I became obsessed with making macarons while watching an episode of MasterChef Australia. But these were techniques I had never used before so I needed to get my nerve up. Shortly after seeing this I was watching an American cooking show where they were making Italian Meringue Buttercream Frosting. This was the first I’d heard of this frosting and it sounded really yummy. Still, I had never been very successful with meringues and had only used them on pies and to make angel food cakes.
So I started by reading blogs about the frostings and then I started my research on the macarons. I read many recipes and many blogs. My favorite is from Not Quite Nigella
because it gives great images and lots of little tips.
Make the Italian meringue by combining water and caster sugar in a saucepan over medium heat and cook till 121°c (250° F). Use a heavy saucepan with a lid and balance your thermometer on the side so that it doesn’t touch the bottom. Place the lid on, leaving a small opening for steam to escape. This will prevent the sugar from crystallizing on the side of the pan.
Begin whipping 55 grams of the egg whites and the powdered egg white to a stiff peak in a standing mixer fitted with the wire whip attachment set to high speed. When the whites are at stiff peak you have a meringue. It’s important to use the powdered egg whites to get your macaron to raise and set properly.
When the sugar reaches temperature slowly add hot sugar syrup to egg white while beating continuously. When pouring, keep your eye on the bowl. Aim for the space between the mixer bowl and the revolving wire whip. To maintain the same rate of pouring, pour slowly and raise the saucepan from your shoulder. Continue whipping until thoroughly combined and shiny and the mixture has cooled.
Sift almond flour, icing sugar and fruit powder together. For a really smooth cookie place the dry ingredients in the food processor and blend until smooth. Add the other 55 grams of egg whites and mix thoroughly.
Mix into Italian meringue, stir until combined. In a folding motion slap the mixture to knock out the air.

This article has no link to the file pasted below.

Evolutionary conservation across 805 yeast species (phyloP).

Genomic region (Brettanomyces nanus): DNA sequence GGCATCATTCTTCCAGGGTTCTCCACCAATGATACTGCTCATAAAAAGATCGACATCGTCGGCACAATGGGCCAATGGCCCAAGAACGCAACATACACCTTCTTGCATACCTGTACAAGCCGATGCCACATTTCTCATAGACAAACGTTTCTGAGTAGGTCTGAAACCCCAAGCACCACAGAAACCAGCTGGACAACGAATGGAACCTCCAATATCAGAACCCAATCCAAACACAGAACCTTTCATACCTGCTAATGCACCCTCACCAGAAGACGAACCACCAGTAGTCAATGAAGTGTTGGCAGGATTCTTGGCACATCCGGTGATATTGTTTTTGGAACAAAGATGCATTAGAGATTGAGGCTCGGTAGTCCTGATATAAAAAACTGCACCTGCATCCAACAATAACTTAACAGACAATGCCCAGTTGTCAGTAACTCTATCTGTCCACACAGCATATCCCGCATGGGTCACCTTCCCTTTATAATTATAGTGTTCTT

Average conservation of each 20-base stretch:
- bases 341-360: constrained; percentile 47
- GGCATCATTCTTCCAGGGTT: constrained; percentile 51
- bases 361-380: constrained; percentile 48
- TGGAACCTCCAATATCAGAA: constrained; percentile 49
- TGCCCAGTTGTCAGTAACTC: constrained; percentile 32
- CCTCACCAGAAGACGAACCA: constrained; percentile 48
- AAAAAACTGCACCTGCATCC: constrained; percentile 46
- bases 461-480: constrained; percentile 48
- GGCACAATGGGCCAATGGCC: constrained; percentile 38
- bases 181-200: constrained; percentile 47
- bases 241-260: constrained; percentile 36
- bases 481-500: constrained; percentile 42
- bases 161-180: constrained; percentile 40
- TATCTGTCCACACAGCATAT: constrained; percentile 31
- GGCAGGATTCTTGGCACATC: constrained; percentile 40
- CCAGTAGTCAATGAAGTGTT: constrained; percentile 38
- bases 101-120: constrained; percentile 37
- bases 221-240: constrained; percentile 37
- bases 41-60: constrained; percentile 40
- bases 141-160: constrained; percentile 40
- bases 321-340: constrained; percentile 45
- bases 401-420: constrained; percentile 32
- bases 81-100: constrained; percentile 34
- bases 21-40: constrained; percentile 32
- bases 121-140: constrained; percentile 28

Spoon the mixture into a large piping bag fitted with a smooth round tip about 1/2″ in diameter.
On a heavy baking sheet lined with parchment paper pipe the macarons into even circles about 2″ in diameter.
I wet the tip of my finger on some of my macarons and dabbed the little peak. This created a flatter surface and did not affect the finished product.
Leave macarons to air dry until they form a skin on the surface. The surface of the macaron will not be as shiny as originally piped.
I use a heavy professional baking sheet but if you have a thin one place another tray under the macaroon tray (double tray). Once the skin has formed place macarons (on double tray) in a 200°c (400° F) preheated oven and turn off the oven for 6 minutes.
Turn the oven on to 160°c (320° F) and cook until macaron is able to be lifted from tray (macaron should be still soft to touch underneath).
Cool completely before filling.
Source: Adapted from Adriano Zumbo, Masterchef Australia
While the macarons are resting and baking you can make the filling. In a standing mixer fitted with a whisk, mix together sugar and butter. Mix on low speed until well blended and then increase speed to medium and beat for another 3 minutes.
Add fruit powder and cream and continue to beat on medium speed for 1 minute more, adding more cream if needed for spreading consistency.
Sort your cookies by matching sides so they fit into nice even little sandwiches. Fill a piping bag fitted with a round tip and pipe into centers of cookies.
I didn’t fill my cookies right away, I just stored them in an airtight container and kept the buttercream in the refrigerator. These were such a hit with my husband that he would take the containers and sit in front of the TV filling them and eating them endlessly. He says they’re very addicting. My 20-month old granddaughter just likes to eat them without the filling.
I also filled some of my strawberry macarons and put them in the refrigerator since one of the blogs said that the macaron will absorb the flavor and taste better. The problem with that is that the macaron loses it’s crunch and we like the crispness of the cookie. Of course it’s hard to get them from being filled to the refrigerator because Ken will eat them as fast as I fill them.
I filled a couple of my Almond Macarons with salted caramel and found that the flavor of my salted caramel overwhelmed the delicate flavor of the macaron. The chocolate ganache goes very well in the strawberry or almond. You can use any combination of flavors with the fruit powders or you can leave them out and just have almond.
This recipe is best made by using the weight because so many of the ingredients vary when measured in a cup. My recipe uses the metric measurements because the best ones I found to follow come from chef’s in other countries. The dry ingredients can be off based on how they are packed in a cup. Egg whites are different based on the size of the eggs. But beat your egg whites slightly with a whisk to break them up. Otherwise they can be difficult to measure by weight.
Most goods kitchen scale measure in both grams and ounces so it’s not an issue to convert. I do seem to be finding more and more recipes I like in metric and I’ve started weighing the ingredients for the recipes I’m creating with the metric setting.